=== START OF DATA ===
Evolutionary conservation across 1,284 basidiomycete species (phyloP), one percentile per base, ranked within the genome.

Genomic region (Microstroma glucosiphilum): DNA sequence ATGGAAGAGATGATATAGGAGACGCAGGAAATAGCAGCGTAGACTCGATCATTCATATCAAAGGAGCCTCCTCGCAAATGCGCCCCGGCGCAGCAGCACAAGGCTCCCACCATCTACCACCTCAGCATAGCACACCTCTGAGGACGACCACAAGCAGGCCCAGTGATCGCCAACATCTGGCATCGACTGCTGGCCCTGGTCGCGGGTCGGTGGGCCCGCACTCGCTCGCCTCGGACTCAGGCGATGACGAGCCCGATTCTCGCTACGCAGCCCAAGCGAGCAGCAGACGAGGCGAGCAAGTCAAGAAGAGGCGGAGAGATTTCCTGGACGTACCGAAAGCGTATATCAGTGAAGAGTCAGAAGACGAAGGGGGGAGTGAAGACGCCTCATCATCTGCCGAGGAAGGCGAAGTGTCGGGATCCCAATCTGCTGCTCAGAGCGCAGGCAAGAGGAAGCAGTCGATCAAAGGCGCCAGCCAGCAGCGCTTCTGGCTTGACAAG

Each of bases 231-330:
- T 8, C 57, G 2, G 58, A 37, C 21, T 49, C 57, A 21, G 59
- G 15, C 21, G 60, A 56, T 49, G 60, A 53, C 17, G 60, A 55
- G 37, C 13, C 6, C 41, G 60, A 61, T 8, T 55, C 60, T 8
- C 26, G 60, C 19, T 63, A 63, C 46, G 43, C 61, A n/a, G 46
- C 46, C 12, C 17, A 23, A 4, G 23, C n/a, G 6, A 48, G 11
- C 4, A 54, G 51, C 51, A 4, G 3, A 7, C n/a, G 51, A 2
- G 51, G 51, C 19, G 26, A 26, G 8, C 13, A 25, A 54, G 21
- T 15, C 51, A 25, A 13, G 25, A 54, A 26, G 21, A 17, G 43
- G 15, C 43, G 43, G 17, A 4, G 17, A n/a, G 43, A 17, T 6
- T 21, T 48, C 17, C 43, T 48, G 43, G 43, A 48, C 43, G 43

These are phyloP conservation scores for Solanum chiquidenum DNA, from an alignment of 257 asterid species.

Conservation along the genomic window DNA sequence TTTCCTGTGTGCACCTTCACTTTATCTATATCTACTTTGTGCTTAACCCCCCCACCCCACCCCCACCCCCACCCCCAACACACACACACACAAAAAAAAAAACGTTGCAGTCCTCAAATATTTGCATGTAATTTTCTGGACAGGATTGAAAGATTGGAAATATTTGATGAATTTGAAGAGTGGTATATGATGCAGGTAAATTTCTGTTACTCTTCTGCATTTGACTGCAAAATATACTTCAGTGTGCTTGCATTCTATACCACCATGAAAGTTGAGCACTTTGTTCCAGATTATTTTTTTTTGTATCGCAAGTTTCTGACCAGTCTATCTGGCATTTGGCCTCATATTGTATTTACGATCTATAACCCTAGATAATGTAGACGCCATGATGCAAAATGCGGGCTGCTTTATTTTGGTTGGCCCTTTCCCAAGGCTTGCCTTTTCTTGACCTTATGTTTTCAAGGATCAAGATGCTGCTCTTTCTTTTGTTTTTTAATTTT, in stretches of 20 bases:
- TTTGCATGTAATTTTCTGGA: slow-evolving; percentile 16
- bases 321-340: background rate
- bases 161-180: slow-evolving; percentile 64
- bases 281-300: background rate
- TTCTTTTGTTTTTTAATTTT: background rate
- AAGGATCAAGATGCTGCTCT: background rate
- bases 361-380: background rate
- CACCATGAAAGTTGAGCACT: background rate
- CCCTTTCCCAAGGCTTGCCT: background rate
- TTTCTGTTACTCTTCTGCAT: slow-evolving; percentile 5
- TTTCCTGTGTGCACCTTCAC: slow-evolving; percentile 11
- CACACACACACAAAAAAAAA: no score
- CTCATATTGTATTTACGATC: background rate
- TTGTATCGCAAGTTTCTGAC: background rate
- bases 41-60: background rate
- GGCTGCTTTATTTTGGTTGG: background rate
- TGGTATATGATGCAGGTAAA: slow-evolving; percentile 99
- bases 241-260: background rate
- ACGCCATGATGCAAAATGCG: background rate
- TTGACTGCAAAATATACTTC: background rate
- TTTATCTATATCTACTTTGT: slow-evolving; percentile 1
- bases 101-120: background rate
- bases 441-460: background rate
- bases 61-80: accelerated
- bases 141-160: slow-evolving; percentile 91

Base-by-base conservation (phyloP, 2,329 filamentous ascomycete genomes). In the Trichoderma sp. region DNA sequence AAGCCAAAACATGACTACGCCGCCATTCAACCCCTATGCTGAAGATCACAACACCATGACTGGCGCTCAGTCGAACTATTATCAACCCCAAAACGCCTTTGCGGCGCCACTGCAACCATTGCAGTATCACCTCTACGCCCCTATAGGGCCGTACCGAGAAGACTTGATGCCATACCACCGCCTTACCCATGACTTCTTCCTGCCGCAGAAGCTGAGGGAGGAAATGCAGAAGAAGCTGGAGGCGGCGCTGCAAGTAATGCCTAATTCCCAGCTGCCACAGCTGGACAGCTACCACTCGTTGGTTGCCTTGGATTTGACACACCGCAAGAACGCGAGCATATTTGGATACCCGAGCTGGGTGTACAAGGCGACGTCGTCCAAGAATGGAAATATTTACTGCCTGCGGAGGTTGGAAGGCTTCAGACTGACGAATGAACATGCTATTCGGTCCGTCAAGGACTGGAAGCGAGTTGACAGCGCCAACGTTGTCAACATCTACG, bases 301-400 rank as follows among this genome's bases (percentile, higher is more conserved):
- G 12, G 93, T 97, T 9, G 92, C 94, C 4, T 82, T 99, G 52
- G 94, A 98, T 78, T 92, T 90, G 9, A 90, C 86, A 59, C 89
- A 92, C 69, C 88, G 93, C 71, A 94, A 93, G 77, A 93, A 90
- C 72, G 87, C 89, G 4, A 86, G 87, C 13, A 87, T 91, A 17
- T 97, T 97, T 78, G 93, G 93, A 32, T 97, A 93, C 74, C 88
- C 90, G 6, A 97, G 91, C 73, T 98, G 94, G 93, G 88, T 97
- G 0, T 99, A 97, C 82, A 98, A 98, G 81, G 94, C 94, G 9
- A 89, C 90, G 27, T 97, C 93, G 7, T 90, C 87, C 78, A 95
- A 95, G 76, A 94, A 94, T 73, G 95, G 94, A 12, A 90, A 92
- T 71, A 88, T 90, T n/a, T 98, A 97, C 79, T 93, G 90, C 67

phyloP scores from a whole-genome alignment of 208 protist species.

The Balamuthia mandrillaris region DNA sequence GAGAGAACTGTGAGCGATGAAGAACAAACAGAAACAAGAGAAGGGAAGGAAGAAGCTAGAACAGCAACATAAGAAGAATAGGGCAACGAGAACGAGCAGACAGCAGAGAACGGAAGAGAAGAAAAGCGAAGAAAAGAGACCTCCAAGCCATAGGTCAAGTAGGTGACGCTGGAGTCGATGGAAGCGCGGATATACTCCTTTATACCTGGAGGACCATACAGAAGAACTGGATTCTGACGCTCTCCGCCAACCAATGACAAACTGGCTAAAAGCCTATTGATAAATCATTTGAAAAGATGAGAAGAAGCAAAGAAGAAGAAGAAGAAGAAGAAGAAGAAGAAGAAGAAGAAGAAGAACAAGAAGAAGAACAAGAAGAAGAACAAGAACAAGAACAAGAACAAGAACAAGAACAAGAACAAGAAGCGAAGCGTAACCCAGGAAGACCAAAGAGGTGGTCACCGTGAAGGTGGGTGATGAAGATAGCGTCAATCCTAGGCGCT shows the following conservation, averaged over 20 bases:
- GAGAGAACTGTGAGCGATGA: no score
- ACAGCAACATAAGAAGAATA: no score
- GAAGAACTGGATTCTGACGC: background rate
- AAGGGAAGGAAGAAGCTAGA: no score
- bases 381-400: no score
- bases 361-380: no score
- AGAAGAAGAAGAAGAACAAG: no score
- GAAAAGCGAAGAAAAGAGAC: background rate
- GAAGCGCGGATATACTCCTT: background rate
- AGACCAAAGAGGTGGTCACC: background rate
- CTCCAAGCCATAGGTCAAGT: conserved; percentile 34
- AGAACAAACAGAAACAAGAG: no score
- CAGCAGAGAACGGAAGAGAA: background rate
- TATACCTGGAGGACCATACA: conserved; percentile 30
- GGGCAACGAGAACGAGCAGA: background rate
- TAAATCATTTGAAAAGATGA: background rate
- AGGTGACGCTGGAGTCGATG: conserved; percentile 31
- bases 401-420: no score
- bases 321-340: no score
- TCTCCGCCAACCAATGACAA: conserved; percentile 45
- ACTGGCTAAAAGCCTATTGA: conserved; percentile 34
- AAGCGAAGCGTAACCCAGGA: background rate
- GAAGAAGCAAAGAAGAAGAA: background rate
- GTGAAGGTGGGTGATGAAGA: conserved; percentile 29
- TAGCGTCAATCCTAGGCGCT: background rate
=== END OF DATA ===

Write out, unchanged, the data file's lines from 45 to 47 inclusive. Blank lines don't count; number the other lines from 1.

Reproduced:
- C 72, G 87, C 89, G 4, A 86, G 87, C 13, A 87, T 91, A 17
- T 97, T 97, T 78, G 93, G 93, A 32, T 97, A 93, C 74, C 88
- C 90, G 6, A 97, G 91, C 73, T 98, G 94, G 93, G 88, T 97